If you think that you’re immune to these messages, then take a moment and look around your own home. We spend years filling our living spaces with our purchases. In fact, at this moment, your house likely contains more material things than usual, now that Christmas has just passed. Not only are our rooms filled with items, but we also buy storage cabinets and closet organizers to fit even more stuff into our available space. Now imagine walking into a friend’s house and discovering a room that’s completely empty. Your friend sees your startled reaction and explains “Our house has seven rooms but our family needs only six to live comfortably, so this room is for future expansion”. Clearly, nobody does this; no matter how many rooms we have in our house, we will fill all of them with something because we can’t deal with the idea of empty or unused space.

If you’re a regular reader of advice columns, then you’ve undoubtedly noticed that Ann Landers, Dear Abby and everyone else will say the same thing repeatedly “it’s better to be single than to be stuck in a bad relationship”. Some people have this mindset; they need to have someone around, otherwise there will be no one in their lives, and someone (anyone) must be of greater value than no one.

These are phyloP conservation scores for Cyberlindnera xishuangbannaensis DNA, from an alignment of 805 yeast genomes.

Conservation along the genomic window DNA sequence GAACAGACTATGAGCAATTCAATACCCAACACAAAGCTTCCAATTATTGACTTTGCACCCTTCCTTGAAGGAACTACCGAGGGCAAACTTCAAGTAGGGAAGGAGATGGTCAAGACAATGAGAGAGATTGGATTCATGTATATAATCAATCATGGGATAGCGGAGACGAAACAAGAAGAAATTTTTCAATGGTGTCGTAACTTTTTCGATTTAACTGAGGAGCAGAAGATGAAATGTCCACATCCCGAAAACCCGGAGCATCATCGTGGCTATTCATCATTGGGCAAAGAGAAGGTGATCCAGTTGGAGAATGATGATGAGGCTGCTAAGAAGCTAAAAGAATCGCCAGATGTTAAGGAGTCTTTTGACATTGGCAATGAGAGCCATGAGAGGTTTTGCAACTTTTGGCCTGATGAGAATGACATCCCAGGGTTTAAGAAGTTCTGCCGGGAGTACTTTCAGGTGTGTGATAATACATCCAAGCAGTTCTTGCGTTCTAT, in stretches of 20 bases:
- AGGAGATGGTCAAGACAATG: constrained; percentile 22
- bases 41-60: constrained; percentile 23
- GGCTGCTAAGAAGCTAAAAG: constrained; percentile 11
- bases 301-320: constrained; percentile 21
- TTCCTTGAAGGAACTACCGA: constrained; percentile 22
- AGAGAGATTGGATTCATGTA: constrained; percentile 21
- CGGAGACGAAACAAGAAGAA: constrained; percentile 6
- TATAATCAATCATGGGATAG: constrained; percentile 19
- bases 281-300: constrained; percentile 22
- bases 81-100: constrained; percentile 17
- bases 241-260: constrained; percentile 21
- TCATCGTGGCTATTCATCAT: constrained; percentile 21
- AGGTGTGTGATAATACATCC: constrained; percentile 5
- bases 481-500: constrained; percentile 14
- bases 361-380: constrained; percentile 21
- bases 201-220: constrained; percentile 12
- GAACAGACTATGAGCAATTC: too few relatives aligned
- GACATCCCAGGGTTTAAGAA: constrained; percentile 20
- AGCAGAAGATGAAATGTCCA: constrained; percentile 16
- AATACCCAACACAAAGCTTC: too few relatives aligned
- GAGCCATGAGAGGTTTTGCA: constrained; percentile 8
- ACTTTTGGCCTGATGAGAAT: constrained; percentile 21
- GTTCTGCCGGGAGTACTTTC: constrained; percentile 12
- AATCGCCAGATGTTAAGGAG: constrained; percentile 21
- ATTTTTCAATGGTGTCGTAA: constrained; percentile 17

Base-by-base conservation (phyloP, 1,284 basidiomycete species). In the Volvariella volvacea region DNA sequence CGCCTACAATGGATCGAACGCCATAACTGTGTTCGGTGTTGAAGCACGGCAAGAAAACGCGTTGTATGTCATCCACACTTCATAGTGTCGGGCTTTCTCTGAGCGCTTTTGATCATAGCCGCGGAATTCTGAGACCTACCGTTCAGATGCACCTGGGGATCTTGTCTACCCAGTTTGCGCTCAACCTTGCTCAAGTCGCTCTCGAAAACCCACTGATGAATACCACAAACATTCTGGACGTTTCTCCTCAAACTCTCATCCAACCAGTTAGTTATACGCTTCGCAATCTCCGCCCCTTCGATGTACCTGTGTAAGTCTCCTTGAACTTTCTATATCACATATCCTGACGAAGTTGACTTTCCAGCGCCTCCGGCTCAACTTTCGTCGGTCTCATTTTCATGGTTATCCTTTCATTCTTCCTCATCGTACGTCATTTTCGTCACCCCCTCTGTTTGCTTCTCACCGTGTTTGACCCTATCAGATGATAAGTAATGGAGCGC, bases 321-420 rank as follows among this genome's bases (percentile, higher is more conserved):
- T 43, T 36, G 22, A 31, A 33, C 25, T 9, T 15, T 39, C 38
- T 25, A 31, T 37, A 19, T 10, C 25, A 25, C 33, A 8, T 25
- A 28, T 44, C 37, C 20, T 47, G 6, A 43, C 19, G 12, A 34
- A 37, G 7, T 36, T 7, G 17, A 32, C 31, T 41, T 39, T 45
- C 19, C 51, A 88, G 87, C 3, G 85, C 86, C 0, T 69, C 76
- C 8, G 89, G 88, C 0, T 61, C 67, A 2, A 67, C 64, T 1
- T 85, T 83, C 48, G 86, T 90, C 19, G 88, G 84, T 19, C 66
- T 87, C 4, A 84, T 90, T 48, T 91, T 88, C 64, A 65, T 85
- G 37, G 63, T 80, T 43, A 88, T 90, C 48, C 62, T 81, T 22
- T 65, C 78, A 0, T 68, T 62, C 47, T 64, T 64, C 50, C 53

In addition to having a fear of nothing, we often project it onto other people. During the past decade, I’ve met many parents who schedule just about every waking hour of their kids’ time with hockey and soccer practices, karate classes, music lessons, and a plethora of other activities. As a result, their kids don’t have any unstructured free time that will allow them to use their imaginations and make up their own games.

A recent New York Times column, entitled The Busy Trap, provides an insightful commentary on our society’s “glorification of busy”. The author suggests that our frantically busy days are merely a way of hiding the emptiness in our lives. If we are always occupied, then we never have an opportunity to be alone with our thoughts, which may be a terrifying prospect to some people.

Advertising executives are the best example of our this collective aversion to the idea of nothing. A blank wall must have a billboard on it, or else it’s not really functional. There are now logos on the soles of running shoes, advertisements on staircase risers, web site addresses on Popsicle sticks, and searchlights shining store logos on shopping mall floors. I’ve even read an article about the feasibility of placing short (two-second) ads between the telephone rings, when we’re placing a call.

Royal Baby Reporter